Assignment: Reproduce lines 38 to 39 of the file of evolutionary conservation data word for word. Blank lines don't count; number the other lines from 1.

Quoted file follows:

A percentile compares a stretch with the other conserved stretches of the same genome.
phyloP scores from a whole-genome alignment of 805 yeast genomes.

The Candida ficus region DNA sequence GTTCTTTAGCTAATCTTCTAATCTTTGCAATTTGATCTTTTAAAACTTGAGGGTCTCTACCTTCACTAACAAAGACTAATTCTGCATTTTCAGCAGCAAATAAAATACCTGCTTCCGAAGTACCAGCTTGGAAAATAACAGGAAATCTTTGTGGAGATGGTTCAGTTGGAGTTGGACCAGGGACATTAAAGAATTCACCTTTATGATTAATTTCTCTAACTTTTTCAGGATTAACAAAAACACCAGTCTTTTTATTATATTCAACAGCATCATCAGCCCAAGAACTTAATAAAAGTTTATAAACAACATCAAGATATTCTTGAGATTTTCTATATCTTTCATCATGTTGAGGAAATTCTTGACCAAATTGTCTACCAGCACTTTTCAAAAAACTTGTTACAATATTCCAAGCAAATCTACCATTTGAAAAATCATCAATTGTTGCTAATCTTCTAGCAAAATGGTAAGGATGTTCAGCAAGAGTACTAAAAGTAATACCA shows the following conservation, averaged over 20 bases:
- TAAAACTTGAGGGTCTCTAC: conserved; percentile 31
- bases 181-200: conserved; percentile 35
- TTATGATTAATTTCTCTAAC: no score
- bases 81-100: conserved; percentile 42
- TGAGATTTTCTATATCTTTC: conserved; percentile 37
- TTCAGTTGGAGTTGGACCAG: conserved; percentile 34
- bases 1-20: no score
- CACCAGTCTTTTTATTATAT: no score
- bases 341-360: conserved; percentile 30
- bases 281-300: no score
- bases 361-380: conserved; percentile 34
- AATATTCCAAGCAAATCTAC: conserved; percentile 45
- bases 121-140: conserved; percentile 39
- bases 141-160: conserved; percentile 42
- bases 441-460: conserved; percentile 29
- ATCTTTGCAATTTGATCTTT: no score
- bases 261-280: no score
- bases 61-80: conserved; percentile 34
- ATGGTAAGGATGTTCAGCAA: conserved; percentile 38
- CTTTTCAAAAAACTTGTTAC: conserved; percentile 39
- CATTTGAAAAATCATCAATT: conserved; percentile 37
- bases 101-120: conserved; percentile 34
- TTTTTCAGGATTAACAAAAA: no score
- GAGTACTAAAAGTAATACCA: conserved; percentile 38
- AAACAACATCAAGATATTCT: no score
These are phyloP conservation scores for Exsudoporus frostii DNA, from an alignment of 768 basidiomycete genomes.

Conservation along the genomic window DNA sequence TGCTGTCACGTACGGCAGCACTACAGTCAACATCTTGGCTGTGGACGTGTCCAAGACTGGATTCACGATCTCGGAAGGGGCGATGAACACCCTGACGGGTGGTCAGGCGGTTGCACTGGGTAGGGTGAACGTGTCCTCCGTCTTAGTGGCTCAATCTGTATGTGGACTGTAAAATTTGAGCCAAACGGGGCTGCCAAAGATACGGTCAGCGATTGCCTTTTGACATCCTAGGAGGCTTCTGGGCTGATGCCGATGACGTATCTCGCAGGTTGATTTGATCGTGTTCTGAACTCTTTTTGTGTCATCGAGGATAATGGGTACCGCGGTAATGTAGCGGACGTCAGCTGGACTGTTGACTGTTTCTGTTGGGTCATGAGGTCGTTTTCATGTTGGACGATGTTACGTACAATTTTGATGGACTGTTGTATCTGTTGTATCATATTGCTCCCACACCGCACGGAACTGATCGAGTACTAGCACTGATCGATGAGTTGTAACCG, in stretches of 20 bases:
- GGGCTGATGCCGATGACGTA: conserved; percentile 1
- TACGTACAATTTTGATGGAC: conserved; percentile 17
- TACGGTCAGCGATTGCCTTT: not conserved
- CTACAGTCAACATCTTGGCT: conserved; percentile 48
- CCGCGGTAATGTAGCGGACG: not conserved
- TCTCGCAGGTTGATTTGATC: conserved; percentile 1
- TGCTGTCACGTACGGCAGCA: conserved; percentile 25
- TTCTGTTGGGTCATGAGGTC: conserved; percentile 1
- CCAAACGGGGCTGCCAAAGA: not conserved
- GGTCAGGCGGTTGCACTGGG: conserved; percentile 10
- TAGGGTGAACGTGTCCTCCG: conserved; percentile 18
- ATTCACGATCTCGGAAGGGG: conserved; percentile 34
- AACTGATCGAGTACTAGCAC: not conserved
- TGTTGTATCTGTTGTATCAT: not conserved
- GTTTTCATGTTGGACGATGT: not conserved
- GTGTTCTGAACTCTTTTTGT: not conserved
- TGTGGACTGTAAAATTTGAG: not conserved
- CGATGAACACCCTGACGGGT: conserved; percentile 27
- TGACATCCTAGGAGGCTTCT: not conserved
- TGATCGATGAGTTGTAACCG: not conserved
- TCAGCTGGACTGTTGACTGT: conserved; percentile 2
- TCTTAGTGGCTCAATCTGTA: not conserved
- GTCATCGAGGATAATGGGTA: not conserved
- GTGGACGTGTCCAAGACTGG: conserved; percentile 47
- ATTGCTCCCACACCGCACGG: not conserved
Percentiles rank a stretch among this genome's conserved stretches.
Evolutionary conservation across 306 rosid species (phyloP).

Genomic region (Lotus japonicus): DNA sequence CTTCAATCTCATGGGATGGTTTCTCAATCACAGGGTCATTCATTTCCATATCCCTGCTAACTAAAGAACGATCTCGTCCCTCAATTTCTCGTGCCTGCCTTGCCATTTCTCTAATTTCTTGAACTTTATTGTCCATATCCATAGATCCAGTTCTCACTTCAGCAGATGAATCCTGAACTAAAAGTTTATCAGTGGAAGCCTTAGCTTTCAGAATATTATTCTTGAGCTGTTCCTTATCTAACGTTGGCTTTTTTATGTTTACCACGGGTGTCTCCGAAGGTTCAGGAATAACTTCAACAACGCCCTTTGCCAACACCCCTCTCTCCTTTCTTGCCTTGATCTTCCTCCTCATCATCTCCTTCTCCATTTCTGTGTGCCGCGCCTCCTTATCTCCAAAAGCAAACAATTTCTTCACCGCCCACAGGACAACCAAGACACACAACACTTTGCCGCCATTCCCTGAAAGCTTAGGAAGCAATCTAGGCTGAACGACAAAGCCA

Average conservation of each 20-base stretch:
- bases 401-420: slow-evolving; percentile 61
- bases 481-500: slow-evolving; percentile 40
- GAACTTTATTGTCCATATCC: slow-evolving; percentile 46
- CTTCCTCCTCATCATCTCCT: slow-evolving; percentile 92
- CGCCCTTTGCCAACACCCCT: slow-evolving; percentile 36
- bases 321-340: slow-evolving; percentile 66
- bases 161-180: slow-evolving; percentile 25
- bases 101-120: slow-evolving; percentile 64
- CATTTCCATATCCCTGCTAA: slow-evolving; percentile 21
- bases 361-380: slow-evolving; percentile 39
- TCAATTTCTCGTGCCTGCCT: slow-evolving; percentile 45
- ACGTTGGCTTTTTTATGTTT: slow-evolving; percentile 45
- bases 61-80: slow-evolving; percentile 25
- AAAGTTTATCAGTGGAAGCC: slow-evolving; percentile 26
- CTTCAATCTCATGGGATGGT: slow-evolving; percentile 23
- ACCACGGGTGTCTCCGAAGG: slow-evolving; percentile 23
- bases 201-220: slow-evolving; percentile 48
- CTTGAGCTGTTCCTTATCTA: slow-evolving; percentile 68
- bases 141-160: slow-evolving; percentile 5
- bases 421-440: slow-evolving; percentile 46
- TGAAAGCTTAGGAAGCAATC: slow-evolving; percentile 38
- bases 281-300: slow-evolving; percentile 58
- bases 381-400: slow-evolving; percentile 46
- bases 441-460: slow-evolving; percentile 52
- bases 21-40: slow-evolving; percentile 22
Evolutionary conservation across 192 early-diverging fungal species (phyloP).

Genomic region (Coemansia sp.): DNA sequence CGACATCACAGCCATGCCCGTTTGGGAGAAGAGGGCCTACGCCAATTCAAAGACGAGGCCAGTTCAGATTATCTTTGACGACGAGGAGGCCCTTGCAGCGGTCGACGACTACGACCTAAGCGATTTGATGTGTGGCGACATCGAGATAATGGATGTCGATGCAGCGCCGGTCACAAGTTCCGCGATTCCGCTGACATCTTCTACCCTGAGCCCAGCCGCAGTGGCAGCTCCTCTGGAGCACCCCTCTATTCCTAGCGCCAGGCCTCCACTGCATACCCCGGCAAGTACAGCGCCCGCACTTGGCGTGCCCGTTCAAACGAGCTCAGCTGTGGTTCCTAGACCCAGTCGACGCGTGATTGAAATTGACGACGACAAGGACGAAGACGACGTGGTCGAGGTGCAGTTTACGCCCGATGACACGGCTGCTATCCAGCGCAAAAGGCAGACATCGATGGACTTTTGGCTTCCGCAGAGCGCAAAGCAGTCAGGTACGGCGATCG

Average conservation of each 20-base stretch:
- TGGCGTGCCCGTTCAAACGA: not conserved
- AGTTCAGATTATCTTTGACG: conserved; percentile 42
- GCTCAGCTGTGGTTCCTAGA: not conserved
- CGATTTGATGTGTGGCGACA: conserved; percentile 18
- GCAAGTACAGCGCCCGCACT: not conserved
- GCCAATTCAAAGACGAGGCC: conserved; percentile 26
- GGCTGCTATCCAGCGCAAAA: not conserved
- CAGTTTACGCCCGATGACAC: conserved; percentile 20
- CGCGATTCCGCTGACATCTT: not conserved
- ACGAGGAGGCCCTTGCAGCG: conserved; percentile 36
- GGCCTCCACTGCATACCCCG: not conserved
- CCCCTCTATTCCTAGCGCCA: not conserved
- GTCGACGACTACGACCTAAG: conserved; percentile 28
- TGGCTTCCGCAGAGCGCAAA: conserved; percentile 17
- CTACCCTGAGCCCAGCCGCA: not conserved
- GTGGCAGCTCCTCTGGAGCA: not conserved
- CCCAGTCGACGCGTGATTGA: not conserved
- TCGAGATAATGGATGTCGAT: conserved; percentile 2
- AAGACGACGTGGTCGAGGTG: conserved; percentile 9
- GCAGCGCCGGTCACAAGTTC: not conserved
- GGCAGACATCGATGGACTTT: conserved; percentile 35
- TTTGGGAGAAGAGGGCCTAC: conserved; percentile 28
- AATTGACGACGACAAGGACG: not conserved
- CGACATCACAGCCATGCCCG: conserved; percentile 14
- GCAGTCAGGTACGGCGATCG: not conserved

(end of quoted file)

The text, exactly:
- TTCTGTTGGGTCATGAGGTC: conserved; percentile 1
- CCAAACGGGGCTGCCAAAGA: not conserved